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In the news ... Employees
who are engaged in their work have happier home life
Invigorated and dedicated employees carry over their
positive work experiences for a
happier home life.
Kansas State University psychology researchers studied how
positive work experiences extend into family life and
facilitate family interactions. They found that employees who
are engaged in their work, which includes higher levels of
vigor, more dedication and absorption in daily activities,
have better moods and more satisfaction at home.
The K-State research group included Clive Fullagar, professor
of psychology; Satoris Culbertson, assistant professor of
psychology; and Maura Mills, graduate student in psychology,
Manhattan. They presented the research
at the annual conference for Society for Industrial and
Organizational Psychology in New Orleans.
"Our research indicated that individuals who were engaged in
positive experiences at work and who shared those experiences
with significant others perceived themselves as better able to
deal with issues at home, became better companions and became
more effective overall in the home environment," Culbertson
Culbertson said stress at work and stress
at home interact in ways that affect outcomes
in both domains. The study results suggested that engagement
is significantly related to daily mood, and mood also is
positively correlated with
work-family facilitation. The researchers found that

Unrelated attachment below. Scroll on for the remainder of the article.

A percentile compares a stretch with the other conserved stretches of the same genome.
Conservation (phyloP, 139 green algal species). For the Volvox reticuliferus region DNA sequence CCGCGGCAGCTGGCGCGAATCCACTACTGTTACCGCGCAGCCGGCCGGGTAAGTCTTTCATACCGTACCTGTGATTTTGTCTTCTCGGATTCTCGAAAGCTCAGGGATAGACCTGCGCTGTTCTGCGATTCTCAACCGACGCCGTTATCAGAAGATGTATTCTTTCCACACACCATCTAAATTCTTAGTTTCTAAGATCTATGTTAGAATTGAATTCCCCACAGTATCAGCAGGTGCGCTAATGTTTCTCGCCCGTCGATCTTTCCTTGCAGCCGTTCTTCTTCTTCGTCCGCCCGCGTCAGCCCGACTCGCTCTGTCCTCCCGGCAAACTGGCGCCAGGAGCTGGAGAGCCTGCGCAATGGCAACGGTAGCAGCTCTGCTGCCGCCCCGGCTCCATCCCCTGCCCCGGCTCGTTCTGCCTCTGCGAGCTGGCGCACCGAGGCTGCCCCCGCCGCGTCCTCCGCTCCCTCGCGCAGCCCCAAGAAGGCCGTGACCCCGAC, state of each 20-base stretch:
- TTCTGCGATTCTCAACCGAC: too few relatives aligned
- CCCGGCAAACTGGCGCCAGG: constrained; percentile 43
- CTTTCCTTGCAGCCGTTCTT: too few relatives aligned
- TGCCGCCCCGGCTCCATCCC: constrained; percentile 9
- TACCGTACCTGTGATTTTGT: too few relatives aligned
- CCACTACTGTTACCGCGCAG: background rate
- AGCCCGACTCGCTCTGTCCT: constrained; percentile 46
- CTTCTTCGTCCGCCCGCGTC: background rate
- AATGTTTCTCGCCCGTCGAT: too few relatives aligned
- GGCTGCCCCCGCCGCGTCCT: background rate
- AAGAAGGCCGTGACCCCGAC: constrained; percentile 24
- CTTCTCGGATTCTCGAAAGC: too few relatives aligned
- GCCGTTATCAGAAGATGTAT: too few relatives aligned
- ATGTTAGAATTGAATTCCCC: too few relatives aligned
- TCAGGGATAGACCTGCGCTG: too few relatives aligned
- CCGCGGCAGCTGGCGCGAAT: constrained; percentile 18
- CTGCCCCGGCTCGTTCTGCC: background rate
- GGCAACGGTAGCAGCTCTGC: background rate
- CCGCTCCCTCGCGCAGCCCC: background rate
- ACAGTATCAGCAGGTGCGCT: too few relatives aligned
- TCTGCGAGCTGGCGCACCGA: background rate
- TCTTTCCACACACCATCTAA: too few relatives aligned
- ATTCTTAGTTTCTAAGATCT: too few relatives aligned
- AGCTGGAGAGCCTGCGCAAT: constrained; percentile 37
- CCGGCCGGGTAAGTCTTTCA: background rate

both work engagement and work-to-family facilitation vary
considerably from day-to-day.
The researchers also found that daily work engagement had
a positive effect on family life after controlling for
- heavy or light work hours were not a factor.
Culbertson stressed that engagement refers to positive work
involvement rather than more negative forms of job involvement
like workaholism and work addiction, which differ in their
effects on home lives.
"Work addicts, or workaholics, have been shown to experience
higher levels of work-family conflict," Culbertson said. "On
the contrary, our study showed that higher levels of
engagement were related to higher levels of work-family
facilitation rather than conflict."
Culbertson said organizations could build on these findings
and intervene in the workplace. She said that it is important
for organizations to help employees
balance their work and personal lives. Prior research
has shown that people who report high levels of
work-family conflict tend to also report experiencing
lower job satisfaction, poorer health, lower job performance
and a greater likelihood of leaving the organization. Thus,
helping employees helps the organization, she said.
Kansas State University 09 09
Internet Press Office
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